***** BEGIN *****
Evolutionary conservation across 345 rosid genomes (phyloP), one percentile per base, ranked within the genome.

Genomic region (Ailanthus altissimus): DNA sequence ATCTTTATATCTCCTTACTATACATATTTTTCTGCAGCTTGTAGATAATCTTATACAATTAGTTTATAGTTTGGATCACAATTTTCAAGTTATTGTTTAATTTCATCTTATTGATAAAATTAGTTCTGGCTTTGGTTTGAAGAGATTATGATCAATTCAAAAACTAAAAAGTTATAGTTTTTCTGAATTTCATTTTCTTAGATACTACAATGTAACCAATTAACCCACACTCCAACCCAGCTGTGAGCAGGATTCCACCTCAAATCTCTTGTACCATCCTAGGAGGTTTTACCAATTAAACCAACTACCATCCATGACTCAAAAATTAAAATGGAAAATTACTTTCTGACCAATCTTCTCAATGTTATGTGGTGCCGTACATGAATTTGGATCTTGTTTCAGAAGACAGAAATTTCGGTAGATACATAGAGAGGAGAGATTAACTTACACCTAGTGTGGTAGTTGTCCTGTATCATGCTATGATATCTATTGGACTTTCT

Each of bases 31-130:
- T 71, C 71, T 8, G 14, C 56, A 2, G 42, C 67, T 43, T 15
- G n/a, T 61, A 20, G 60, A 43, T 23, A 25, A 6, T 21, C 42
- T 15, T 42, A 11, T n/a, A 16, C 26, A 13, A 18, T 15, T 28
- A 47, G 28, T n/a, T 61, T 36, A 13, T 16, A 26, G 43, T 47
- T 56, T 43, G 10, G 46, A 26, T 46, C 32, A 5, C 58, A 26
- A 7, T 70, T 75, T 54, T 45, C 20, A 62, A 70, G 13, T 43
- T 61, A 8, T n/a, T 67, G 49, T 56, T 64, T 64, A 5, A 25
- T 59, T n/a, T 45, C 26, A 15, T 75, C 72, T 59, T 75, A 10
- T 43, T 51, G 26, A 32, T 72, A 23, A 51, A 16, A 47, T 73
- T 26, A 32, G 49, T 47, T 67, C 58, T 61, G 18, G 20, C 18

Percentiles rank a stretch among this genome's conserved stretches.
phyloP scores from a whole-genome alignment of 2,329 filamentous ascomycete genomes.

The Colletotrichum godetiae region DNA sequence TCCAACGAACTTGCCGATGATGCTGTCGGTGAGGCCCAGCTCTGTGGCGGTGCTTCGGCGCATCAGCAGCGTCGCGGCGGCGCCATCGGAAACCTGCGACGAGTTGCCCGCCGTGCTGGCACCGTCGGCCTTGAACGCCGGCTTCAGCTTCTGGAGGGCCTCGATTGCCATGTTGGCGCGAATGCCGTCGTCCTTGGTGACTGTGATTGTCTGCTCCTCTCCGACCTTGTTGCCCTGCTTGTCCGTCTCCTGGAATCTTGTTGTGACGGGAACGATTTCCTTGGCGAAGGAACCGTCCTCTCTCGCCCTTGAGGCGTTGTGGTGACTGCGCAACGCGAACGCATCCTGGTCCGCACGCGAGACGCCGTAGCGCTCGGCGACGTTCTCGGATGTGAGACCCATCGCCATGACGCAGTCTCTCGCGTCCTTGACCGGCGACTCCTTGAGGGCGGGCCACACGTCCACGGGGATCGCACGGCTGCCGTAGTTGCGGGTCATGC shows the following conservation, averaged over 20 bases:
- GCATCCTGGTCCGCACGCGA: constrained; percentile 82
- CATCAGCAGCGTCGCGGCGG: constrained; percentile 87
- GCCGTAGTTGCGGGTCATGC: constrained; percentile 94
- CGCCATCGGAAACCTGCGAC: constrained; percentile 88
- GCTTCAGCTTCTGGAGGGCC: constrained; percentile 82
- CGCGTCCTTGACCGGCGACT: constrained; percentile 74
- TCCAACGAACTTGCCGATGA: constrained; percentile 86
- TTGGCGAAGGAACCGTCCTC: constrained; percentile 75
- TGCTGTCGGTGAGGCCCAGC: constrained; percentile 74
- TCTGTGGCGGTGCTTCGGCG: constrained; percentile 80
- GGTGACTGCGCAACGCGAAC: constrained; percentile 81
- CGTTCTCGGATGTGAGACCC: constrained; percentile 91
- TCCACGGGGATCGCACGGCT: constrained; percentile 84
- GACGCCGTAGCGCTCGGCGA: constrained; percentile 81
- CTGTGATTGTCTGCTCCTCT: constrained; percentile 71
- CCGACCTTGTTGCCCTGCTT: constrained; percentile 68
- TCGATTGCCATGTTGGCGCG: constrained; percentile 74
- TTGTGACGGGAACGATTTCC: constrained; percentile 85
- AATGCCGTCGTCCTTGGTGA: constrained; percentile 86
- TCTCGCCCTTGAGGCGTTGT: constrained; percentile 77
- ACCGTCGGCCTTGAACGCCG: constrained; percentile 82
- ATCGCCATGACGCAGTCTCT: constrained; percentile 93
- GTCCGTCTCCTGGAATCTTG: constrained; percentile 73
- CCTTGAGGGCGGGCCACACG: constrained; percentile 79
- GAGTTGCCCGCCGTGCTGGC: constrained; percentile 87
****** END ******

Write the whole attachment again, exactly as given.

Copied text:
Evolutionary conservation across 345 rosid genomes (phyloP), one percentile per base, ranked within the genome.

Genomic region (Ailanthus altissimus): DNA sequence ATCTTTATATCTCCTTACTATACATATTTTTCTGCAGCTTGTAGATAATCTTATACAATTAGTTTATAGTTTGGATCACAATTTTCAAGTTATTGTTTAATTTCATCTTATTGATAAAATTAGTTCTGGCTTTGGTTTGAAGAGATTATGATCAATTCAAAAACTAAAAAGTTATAGTTTTTCTGAATTTCATTTTCTTAGATACTACAATGTAACCAATTAACCCACACTCCAACCCAGCTGTGAGCAGGATTCCACCTCAAATCTCTTGTACCATCCTAGGAGGTTTTACCAATTAAACCAACTACCATCCATGACTCAAAAATTAAAATGGAAAATTACTTTCTGACCAATCTTCTCAATGTTATGTGGTGCCGTACATGAATTTGGATCTTGTTTCAGAAGACAGAAATTTCGGTAGATACATAGAGAGGAGAGATTAACTTACACCTAGTGTGGTAGTTGTCCTGTATCATGCTATGATATCTATTGGACTTTCT

Each of bases 31-130:
- T 71, C 71, T 8, G 14, C 56, A 2, G 42, C 67, T 43, T 15
- G n/a, T 61, A 20, G 60, A 43, T 23, A 25, A 6, T 21, C 42
- T 15, T 42, A 11, T n/a, A 16, C 26, A 13, A 18, T 15, T 28
- A 47, G 28, T n/a, T 61, T 36, A 13, T 16, A 26, G 43, T 47
- T 56, T 43, G 10, G 46, A 26, T 46, C 32, A 5, C 58, A 26
- A 7, T 70, T 75, T 54, T 45, C 20, A 62, A 70, G 13, T 43
- T 61, A 8, T n/a, T 67, G 49, T 56, T 64, T 64, A 5, A 25
- T 59, T n/a, T 45, C 26, A 15, T 75, C 72, T 59, T 75, A 10
- T 43, T 51, G 26, A 32, T 72, A 23, A 51, A 16, A 47, T 73
- T 26, A 32, G 49, T 47, T 67, C 58, T 61, G 18, G 20, C 18

Percentiles rank a stretch among this genome's conserved stretches.
phyloP scores from a whole-genome alignment of 2,329 filamentous ascomycete genomes.

The Colletotrichum godetiae region DNA sequence TCCAACGAACTTGCCGATGATGCTGTCGGTGAGGCCCAGCTCTGTGGCGGTGCTTCGGCGCATCAGCAGCGTCGCGGCGGCGCCATCGGAAACCTGCGACGAGTTGCCCGCCGTGCTGGCACCGTCGGCCTTGAACGCCGGCTTCAGCTTCTGGAGGGCCTCGATTGCCATGTTGGCGCGAATGCCGTCGTCCTTGGTGACTGTGATTGTCTGCTCCTCTCCGACCTTGTTGCCCTGCTTGTCCGTCTCCTGGAATCTTGTTGTGACGGGAACGATTTCCTTGGCGAAGGAACCGTCCTCTCTCGCCCTTGAGGCGTTGTGGTGACTGCGCAACGCGAACGCATCCTGGTCCGCACGCGAGACGCCGTAGCGCTCGGCGACGTTCTCGGATGTGAGACCCATCGCCATGACGCAGTCTCTCGCGTCCTTGACCGGCGACTCCTTGAGGGCGGGCCACACGTCCACGGGGATCGCACGGCTGCCGTAGTTGCGGGTCATGC shows the following conservation, averaged over 20 bases:
- GCATCCTGGTCCGCACGCGA: constrained; percentile 82
- CATCAGCAGCGTCGCGGCGG: constrained; percentile 87
- GCCGTAGTTGCGGGTCATGC: constrained; percentile 94
- CGCCATCGGAAACCTGCGAC: constrained; percentile 88
- GCTTCAGCTTCTGGAGGGCC: constrained; percentile 82
- CGCGTCCTTGACCGGCGACT: constrained; percentile 74
- TCCAACGAACTTGCCGATGA: constrained; percentile 86
- TTGGCGAAGGAACCGTCCTC: constrained; percentile 75
- TGCTGTCGGTGAGGCCCAGC: constrained; percentile 74
- TCTGTGGCGGTGCTTCGGCG: constrained; percentile 80
- GGTGACTGCGCAACGCGAAC: constrained; percentile 81
- CGTTCTCGGATGTGAGACCC: constrained; percentile 91
- TCCACGGGGATCGCACGGCT: constrained; percentile 84
- GACGCCGTAGCGCTCGGCGA: constrained; percentile 81
- CTGTGATTGTCTGCTCCTCT: constrained; percentile 71
- CCGACCTTGTTGCCCTGCTT: constrained; percentile 68
- TCGATTGCCATGTTGGCGCG: constrained; percentile 74
- TTGTGACGGGAACGATTTCC: constrained; percentile 85
- AATGCCGTCGTCCTTGGTGA: constrained; percentile 86
- TCTCGCCCTTGAGGCGTTGT: constrained; percentile 77
- ACCGTCGGCCTTGAACGCCG: constrained; percentile 82
- ATCGCCATGACGCAGTCTCT: constrained; percentile 93
- GTCCGTCTCCTGGAATCTTG: constrained; percentile 73
- CCTTGAGGGCGGGCCACACG: constrained; percentile 79
- GAGTTGCCCGCCGTGCTGGC: constrained; percentile 87